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Nigeria at 60: The question of the youth

GROWING up in Nigeria has been an adventure, to say the least. It has been an array of events; myriad of experiences that have culminated in the idea of what the nation Nigeria is.
As a young boy, living in an obscure location, in Lagos, I was told different heroic stories about Nigeria, and I grew up with the self-image of being a citizen of Africa’s pride; its backbone and veritable giant.
I remember being told various laudable narratives about the fight for our independence by nationalists like Nnamdi Azikwe, Obafemi Awolowo, Herbert Macaulay, Ahmadu Bello amongst others, whose bloods, literal and figurative, were spilt on the altar of Nigeria’s freedom. These narratives were the armoury through which I wielded my pride as a citizen of Nigeria. Sadly, one cannot carry on with such boast, as Nigeria, known through the stories handed down to me as a young boy, is in utter disparity with the one that now parades herself as a nation.
At the moment, the reality is upon us. Nigeria, the great giant, looked upon by many, is on her 60th anniversary as an independent nation. Celebrations will definitely ensue as an orthodox act, but in verisimilitude, is it worth the jubilation? Should it not be a moment of sober reflections; of regrets about the consistent reality of failure? Would it not be more productive if we reflect on how failed leadership has become our major albatross? Nigeria, in all sincerity, deserves no cake-cutting, especially for an age as prestigious as 60. It is lugubrious to say, but Nigeria at 60 portends no tangible future. What hope is left in a nation fast approaching her frail age and those who pilot her are in their frail ages themselves.
As a youth, I have grown to witness the deterioration of our beloved nation. For instance, the declining condition of a germane system such as education graphically animates a failed present and the fearful future of Nigeria. The educational sector, like governance, has been politicised, while the young ones who are to find hope in education have become pawns to the game.
Why should there be a cake-cutting for our nation when security is an eyesore? Rather than pride in being one of the safest, most secured African countries, we are adorned with the regalia of “3rd Most Terrorized Nation,” according to the Global Terrorism Index (GTI). The menace of Boko Haram, Cattle Herders and the tragedy in Kaduna State provide testaments to the fact that our award is well deserving.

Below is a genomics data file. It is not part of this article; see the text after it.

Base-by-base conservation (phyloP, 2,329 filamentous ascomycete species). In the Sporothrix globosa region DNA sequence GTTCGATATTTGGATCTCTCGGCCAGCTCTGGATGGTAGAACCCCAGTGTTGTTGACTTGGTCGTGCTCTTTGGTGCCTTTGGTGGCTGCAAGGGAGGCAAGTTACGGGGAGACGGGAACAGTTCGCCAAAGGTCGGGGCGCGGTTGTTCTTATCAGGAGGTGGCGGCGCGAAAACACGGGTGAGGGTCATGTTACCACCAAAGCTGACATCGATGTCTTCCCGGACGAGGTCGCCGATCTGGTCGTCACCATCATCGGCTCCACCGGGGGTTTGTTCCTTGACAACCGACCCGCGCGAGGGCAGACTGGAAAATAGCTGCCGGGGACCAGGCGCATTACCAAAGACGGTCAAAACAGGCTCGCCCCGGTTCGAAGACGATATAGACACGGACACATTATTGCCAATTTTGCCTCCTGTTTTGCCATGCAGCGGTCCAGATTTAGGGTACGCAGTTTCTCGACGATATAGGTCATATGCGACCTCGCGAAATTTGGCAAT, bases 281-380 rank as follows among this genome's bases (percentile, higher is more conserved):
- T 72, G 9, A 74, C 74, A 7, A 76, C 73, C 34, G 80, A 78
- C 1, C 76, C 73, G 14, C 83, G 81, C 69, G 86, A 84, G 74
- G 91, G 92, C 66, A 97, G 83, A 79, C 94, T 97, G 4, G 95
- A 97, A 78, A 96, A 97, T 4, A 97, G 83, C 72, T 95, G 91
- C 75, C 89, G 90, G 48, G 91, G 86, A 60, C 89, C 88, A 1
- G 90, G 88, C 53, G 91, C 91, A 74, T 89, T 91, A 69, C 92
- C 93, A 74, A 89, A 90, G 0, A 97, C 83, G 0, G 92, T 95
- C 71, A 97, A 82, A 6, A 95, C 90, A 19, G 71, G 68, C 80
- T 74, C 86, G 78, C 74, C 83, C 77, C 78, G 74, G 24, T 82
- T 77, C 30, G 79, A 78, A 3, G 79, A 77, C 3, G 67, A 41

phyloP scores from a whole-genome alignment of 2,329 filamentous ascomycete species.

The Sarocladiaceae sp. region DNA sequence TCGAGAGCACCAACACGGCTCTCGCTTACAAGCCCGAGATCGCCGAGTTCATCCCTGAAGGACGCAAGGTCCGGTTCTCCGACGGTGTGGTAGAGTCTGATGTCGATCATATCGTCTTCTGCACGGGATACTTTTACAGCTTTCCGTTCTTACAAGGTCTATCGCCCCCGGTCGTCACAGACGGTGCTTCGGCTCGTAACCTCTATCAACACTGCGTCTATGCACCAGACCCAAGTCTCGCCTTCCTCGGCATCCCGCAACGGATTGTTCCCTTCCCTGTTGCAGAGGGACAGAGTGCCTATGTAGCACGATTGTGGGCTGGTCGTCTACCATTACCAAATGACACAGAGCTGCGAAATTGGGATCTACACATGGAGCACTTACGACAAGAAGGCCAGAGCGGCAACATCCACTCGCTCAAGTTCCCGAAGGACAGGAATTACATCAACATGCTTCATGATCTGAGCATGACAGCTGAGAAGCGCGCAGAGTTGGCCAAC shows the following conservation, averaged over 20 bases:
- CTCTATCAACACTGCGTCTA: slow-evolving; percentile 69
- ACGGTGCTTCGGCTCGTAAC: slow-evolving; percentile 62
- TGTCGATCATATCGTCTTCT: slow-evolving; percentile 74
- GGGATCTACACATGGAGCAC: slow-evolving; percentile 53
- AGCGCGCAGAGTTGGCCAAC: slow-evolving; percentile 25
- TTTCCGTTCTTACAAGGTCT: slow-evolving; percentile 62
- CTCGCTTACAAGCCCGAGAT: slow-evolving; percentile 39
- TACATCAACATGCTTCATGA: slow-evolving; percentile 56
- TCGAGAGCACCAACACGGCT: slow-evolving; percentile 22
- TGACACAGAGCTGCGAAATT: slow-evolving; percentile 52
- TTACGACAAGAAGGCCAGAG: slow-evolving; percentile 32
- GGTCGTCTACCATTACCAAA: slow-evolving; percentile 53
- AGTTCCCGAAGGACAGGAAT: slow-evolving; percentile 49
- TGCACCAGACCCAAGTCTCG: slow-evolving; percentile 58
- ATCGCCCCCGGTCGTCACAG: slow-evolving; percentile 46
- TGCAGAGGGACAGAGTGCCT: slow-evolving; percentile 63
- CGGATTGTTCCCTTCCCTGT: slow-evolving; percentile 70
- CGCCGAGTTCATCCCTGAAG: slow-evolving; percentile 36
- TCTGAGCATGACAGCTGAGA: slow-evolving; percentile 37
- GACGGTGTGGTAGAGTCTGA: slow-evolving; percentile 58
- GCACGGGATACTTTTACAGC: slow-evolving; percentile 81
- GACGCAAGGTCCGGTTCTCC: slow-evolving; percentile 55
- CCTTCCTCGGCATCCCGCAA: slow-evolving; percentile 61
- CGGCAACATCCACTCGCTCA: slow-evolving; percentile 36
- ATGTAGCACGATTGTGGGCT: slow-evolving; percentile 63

A NATION that is incapable of securing the future of her youth is on the brink of extinction. The rapid increase in unemployment rates is a shame to the government. It is analogous to a mother, who at 60 cannot boast of having secured a tangible future for her children. The Nigerian condition and her youth is akin to a mother hen who fails in her responsibility of guiding and guarding her chick. Unfortunately, they would have to run for their lives at the sight of a hawk. For Nigerian youths, the hawks we see are unemployment, insecurity and failed educational system. What then is worth celebrating when our lot as a nation is brain-drain rather than brain-gain? The youth resorts to individual survivalism because the country has failed to guarantee a safe future for the next generation.
Doubtless, the future is bleak; however, one would have to find hope in a seemingly negative reality. Which begs the question, what then should we make of Nigeria at 60? This question goes to leaders and citizens, respectively. It is yet another moment to resort to history, but this time as a teacher. It is time to reflect on the Nigeria that patriotic citizens saw and desired to fight to actualise. What Nigeria did Bola Ige envision, Wole Soyinka, Fela Anikulapo-Kuti, Gani Fawehinmi, Ken Saro Wiwa amongst the coterie of visionaries? It is this Nigeria that we have to reflect.

NIGERIAN youths are resilient and hardworking. Many, who have given up on finding solace in Nigeria have gone ahead to create a niche for themselves. Our leaders, who are older than Nigeria herself, claim the youths are lazy. The critical questions to ask are: what practical job opportunities have been presented by the government? How productive has N-power been in the pursuit of youth empowerment? These are instructive questions that should be answered by our leaders.
The future of Nigeria for the youth is currently hazy, but we should not dash our hope. Instead of a Nigeria @60 with cake-cutting and fireworks, what we need is time for strategies, renewed vigour and commitment towards a better nation. Nigeria @60 should be a day of nationwide sobriety for both leaders and citizens. We ought to rethink the existence and progress of Nigeria as a nation.
Nigerian youths are resilient, but the reality is that Nigeria is at the moment inhabitable for a youth with a sense of direction, focus and passion. However, if we go back to the drawing board of true nationalistic and progress-driven endeavours, perhaps the next years will testify great things. Just perhaps.

Wright, a doctoral candidate at the University of Lagos, is on the Editorial Advisory Board on Naija Times.

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